What is missing?
It is pretty clear that such initiatives are valuable, but they have to this point been limited, benefiting only a small number of refugees through programmes that mainly include skill trainings and language courses, or awareness-raising on applying for work permits and other rights and liberties. Of course within the respective economic, political and social problems faced by many countries which are currently hosting refugees, proposing fair and just policies for millions of refugees is not an easy task, and needs collaboration on long-term planning between public and private actors, who each have different priorities and expectations. We should bear in mind that such small-scale projects as have been seen so far might provide examples of best practice and might effectively be supported to expand coverage to much greater numbers of refugees. Here I would like to argue two issues that need to be debated in this regard.
Who will employ refugees
Leaving aside the merits of better integrating refugees and migrants into the host workforce, we have to consider who would actually employ them. For instance in Turkey, where all once state-owned enterprises have long been privatised, one cannot ask the state to do so. Transnational brands are present in Turkey through the supplier from whom they source, and so even where they announce new policies to employ refugees, they are also not in a position to directly employ them. Therefore, in short, we are asking local manufacturers to employ refugees. These companies do not have charitable aims; rather, they are profit-motivated operations trying to survive in a highly competitive global business environment. As a consequence of transnational companies’ supply chain management practices, they are under constant pressure to lower costs and speed up production. If Turkish or Jordanian manufacturers are not convinced of the merits of employing refugees, it is not easy to find a sustainable solution to this problem. Otherwise, as a result of the pressure coming from their customers, these manufacturers may prefer to employ a few refugees in their workplaces in order to prove that they do something in favour of refugees, but in fact are doing so on a very superficial level.
Taking a long-term view of this issue, employers must be convinced that they can employ refugees within their business (i.e. profit- and productivity-oriented) logic, and to do so they must update their human resources policies to simplify the adaptation process of refugees to their new workplaces. As well as providing employment contracts written in Arabic, and perhaps employing Arabic-speaking human resources staff, management, workers, line managers and foremen should receive training on their relations with refugee and migrant workers in order to promote peaceful relations in the workplace.
Who represents refugees?
Even while there have been many meetings dealing with the employment of refugees, as outlined above, a core partner is missing from these debates – the refugees and migrants themselves. Unfortunately there are not many channels through which they can associate and represent themselves. Refugees have strong internal social networks and they use social media effectively to cement their communities. In Turkey there are new initiatives of Syrian businesspeople organising associations and representing themselves. But for the majority of refugees and migrants, particularly non-businesspeople, there is no such opportunity.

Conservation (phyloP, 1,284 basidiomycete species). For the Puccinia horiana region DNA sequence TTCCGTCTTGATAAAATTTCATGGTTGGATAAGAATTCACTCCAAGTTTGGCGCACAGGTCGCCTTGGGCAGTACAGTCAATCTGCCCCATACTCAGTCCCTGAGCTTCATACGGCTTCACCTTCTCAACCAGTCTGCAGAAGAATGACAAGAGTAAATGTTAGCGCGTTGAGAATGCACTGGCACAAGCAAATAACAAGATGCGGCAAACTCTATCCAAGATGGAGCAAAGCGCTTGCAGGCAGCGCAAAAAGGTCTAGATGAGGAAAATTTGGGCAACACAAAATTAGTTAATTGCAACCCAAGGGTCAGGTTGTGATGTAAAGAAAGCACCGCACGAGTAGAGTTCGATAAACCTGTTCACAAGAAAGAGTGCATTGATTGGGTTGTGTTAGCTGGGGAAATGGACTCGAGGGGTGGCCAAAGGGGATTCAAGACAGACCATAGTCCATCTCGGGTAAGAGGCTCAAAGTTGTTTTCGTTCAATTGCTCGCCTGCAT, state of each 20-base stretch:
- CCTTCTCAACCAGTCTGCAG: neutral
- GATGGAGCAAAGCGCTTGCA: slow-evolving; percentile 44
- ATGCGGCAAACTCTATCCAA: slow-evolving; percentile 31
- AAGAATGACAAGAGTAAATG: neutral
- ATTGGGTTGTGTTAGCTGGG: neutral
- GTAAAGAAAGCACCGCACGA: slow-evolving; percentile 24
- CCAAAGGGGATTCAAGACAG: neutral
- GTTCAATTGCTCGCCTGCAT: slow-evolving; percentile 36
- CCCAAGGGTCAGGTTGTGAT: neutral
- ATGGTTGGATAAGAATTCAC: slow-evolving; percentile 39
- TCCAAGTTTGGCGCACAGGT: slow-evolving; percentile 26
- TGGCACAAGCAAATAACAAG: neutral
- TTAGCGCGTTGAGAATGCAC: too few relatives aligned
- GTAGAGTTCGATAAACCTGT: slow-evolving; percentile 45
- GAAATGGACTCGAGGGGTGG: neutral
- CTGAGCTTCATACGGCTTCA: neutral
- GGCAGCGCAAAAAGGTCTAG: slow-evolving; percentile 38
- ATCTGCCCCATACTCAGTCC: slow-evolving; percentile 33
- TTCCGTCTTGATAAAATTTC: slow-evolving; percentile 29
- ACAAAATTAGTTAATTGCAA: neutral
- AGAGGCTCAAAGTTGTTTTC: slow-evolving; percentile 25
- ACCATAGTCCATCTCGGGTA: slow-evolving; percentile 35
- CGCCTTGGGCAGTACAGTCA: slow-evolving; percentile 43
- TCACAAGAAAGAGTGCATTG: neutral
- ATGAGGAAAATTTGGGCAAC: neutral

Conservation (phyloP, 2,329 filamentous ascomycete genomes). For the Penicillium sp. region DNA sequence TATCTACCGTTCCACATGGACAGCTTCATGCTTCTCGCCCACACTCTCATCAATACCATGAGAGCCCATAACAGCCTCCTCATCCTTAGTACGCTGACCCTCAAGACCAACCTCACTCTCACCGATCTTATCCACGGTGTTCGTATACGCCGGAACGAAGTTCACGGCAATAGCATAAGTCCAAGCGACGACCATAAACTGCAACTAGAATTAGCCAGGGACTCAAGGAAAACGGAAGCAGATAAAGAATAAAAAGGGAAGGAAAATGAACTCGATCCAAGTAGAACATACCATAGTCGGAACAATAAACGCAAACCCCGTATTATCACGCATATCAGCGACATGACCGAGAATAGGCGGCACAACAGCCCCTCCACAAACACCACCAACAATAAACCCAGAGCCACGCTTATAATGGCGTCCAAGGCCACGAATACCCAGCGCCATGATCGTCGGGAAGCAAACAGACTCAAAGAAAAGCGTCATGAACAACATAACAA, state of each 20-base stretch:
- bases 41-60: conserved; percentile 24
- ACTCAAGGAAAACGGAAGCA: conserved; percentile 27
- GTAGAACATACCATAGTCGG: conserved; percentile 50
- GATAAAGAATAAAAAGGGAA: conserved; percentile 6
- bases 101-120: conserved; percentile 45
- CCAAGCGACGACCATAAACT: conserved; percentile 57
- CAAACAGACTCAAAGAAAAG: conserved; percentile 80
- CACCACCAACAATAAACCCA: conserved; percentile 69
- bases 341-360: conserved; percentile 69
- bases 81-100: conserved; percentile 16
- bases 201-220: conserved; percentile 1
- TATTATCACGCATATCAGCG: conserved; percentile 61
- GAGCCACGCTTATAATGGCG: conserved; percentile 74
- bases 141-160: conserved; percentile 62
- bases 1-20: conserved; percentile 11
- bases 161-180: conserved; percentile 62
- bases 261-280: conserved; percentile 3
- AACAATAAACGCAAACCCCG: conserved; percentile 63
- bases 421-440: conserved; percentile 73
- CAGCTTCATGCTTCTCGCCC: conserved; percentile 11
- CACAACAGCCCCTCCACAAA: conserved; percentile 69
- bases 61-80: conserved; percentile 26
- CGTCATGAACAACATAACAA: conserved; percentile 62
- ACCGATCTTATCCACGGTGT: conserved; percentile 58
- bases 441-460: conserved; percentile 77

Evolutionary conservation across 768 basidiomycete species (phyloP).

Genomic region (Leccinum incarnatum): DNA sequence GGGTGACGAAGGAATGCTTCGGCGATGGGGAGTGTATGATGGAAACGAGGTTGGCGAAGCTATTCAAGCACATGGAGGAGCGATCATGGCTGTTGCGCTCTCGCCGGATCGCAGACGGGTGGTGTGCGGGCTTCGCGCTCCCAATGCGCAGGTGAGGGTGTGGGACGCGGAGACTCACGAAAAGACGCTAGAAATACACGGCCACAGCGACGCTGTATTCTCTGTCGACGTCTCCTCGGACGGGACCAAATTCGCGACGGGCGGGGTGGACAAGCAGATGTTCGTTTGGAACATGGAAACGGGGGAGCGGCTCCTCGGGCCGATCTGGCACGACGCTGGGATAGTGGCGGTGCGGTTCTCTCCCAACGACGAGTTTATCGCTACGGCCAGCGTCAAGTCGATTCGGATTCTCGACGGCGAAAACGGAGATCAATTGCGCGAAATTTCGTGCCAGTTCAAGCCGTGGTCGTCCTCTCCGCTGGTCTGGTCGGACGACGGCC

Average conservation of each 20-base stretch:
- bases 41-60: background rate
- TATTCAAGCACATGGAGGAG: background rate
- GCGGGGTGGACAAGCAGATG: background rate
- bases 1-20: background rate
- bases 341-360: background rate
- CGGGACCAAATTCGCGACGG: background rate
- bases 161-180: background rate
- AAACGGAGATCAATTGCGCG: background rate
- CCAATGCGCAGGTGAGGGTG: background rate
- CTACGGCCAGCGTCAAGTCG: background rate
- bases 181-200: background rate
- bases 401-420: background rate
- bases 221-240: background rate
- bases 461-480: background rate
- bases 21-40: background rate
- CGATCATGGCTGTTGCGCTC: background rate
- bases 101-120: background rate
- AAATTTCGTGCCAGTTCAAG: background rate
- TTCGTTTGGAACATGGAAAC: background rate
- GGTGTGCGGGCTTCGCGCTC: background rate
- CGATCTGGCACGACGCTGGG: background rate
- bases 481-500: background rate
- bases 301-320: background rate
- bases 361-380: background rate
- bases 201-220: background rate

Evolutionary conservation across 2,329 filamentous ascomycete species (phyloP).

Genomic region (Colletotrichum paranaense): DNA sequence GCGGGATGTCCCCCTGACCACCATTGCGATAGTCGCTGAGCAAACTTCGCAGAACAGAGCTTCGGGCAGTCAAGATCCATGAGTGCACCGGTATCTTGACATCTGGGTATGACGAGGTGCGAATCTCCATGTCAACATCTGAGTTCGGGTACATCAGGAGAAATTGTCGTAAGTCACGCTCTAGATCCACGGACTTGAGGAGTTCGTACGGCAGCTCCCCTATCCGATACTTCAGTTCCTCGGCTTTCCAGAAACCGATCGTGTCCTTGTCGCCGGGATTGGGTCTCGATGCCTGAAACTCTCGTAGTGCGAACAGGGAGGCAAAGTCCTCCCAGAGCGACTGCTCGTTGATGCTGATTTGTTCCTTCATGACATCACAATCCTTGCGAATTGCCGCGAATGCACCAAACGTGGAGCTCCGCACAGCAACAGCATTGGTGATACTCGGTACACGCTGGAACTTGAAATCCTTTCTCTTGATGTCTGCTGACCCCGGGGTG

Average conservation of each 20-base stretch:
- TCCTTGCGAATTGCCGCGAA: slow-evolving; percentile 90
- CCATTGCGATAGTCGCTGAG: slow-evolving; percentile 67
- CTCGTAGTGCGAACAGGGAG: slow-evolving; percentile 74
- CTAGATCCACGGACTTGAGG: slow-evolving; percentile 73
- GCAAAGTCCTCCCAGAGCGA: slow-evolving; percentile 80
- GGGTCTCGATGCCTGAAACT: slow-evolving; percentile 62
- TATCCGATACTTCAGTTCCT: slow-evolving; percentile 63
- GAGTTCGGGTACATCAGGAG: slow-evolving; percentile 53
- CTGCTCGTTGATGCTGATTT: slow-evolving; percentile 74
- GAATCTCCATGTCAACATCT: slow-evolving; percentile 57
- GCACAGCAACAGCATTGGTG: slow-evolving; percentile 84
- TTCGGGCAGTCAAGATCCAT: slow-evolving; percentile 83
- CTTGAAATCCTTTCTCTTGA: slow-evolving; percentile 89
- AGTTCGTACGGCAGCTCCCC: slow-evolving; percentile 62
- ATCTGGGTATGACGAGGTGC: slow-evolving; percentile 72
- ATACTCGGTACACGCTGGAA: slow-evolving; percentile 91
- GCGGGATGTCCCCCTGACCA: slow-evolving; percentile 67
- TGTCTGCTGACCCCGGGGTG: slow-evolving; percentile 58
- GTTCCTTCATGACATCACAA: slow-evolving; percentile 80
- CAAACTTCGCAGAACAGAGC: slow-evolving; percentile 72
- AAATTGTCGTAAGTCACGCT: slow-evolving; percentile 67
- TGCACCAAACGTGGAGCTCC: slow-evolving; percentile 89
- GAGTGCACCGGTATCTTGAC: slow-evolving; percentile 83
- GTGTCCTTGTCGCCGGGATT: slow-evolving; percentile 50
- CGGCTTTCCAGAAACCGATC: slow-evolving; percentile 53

Most NGOs supporting refugees are largely associations of experts defending certain policy agendas as well as providing services for refugees. Most of the ongoing projects they have been providing are generally one-sided services which do not necessarily empower refugees nor assist them to represent themselves. The main actor representing workers is the trade union movement; however, apart from some trade union confederations in Europe, they do not appear to be overly motivated to organise and represent refugees and migrant workers. As there is a sectoral collective agreement in Jordan, it is still questionable whether workers there enjoy freedom of association, or whether Syrian refugees can represent themselves within the existing union structure; and in Turkey, Turkish trade unions do not mobilise refugee workers.
Trade unions, NGOs and multi-stakeholder initiatives may act in concert with refugee social networks to raise awareness, empower refugees and encourage them to organise and represent themselves in the workplace, but refugees and migrants should also find a way to represent themselves in the very policy making processes which deal with their lives and futures. It is clear that without the proper representation and participation of refugees and migrants in these debates and policy making processes, solutions to the problem of providing decent working conditions for refugee and migrant workers will remain lacking.
On 8 February 2017, in Paris, the OECD announced its Due Diligence Guidance for Responsible Supply Chains in the Garment and Footwear Sector during a Roundtable on Due Diligence in the Garment and Footwear Sector. Both the guidance and the roundtable meeting paid special attention to the employment of migrant and refugee workers in the textile sector, offering stakeholders (transnational retailers, local manufacturers and suppliers, trade unions, NGOs and public authorities) the opportunity to take concrete steps towards providing decent working conditions for migrant and refugee workers. Having attended the meeting as an expert on these workers within Turkey’s textile industry, the event offered a good opportunity for reflection on the challenges of moving forward towards safe, legal employment within a complex industry.